Most people remember being taught to express their thanks for gifts received and services rendered. Thank you notes to relatives, tips to restaurant servers, saying “thank you” to store clerks, cab drivers, and other helpers characterize the behavior of polite people everywhere.
But practicing gratitude is more than manners. It’s an act of mindfulness that benefits both the giver and the receiver. Each experiences a spike in dopamine, the feel good hormone with stress reducing properties.
Like other mindfulness techniques, practicing gratitude reduces anxiety by allowing the mind to attend to only the present moment. This makes it an invaluable resource for traumatized children who are often stuck in the past or obsessively worried about the future.
It’s not hard to do. It just takes time and practice.
Start by teaching children to notice when their minds wander away from an activity or task they were previously involved in. Where does it go? How do they bring it back?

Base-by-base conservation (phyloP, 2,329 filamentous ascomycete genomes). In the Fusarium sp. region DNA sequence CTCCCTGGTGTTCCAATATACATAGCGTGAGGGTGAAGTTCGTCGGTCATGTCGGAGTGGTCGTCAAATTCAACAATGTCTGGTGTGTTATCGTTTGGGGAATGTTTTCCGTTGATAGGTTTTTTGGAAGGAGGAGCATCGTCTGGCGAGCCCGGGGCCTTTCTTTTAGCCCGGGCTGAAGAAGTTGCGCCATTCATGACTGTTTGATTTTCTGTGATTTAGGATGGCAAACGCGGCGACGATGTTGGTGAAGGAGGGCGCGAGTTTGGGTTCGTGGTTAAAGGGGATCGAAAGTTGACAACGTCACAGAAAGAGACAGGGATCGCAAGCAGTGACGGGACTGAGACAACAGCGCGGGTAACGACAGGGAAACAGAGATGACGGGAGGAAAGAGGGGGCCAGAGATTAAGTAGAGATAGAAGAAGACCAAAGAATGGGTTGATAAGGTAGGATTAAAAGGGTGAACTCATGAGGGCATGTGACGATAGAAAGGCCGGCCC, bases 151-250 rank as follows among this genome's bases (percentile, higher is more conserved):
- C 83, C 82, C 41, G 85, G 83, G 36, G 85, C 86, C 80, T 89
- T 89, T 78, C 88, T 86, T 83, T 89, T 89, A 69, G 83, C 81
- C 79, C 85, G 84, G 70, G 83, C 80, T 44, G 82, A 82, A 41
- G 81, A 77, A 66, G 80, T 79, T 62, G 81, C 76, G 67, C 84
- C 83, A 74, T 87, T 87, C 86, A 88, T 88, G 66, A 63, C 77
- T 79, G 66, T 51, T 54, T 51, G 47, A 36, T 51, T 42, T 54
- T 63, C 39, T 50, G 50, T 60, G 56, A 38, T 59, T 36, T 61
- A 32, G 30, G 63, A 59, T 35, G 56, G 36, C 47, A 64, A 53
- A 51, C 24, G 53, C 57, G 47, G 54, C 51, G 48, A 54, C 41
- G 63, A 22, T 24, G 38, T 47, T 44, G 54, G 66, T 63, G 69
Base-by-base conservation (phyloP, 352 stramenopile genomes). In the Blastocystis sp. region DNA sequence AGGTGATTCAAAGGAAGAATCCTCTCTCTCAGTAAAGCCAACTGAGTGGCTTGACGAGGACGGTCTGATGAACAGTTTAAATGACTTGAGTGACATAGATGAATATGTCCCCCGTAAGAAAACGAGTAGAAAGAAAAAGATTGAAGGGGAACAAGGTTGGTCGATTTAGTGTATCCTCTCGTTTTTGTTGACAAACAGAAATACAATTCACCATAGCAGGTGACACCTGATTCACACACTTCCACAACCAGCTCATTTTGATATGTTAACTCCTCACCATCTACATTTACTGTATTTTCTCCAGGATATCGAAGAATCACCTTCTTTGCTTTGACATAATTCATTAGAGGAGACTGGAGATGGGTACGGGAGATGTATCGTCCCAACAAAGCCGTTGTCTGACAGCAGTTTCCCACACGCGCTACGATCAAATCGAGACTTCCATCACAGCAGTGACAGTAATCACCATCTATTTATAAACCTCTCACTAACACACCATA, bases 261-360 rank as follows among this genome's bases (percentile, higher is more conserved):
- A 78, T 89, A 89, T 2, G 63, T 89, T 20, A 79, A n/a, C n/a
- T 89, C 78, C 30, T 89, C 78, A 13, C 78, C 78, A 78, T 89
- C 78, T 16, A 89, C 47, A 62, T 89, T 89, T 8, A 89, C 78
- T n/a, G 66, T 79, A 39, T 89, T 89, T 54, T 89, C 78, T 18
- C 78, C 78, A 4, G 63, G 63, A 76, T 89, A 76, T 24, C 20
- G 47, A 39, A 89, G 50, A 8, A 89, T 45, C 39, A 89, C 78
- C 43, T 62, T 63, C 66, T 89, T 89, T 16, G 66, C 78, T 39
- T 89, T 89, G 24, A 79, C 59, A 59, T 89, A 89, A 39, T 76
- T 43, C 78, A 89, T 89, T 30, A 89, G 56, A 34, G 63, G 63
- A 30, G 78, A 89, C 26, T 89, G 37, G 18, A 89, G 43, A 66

Share stories about what causes your own attention to slip. Tell children about the techniques you use to return to the present moment. Let them know what helps you center yourself when you’re tempted to spin out of control with worry or regret.
Find ways of practicing gratitude together. Here are some strategies to try:
Start each morning by telling each other one thing you are grateful for.
Use index cards to make gratitude notecards. Simply print “Thank you” at the top of each card. Then surprise one another with short gratitude notes stuck in lunchboxes, coat pockets, and under pillows at the least expected times.
Take pictures of people and things you are grateful for.
Agree on a few key words you can use to encourage one another to interrupt a negative spiral and return to the present moment.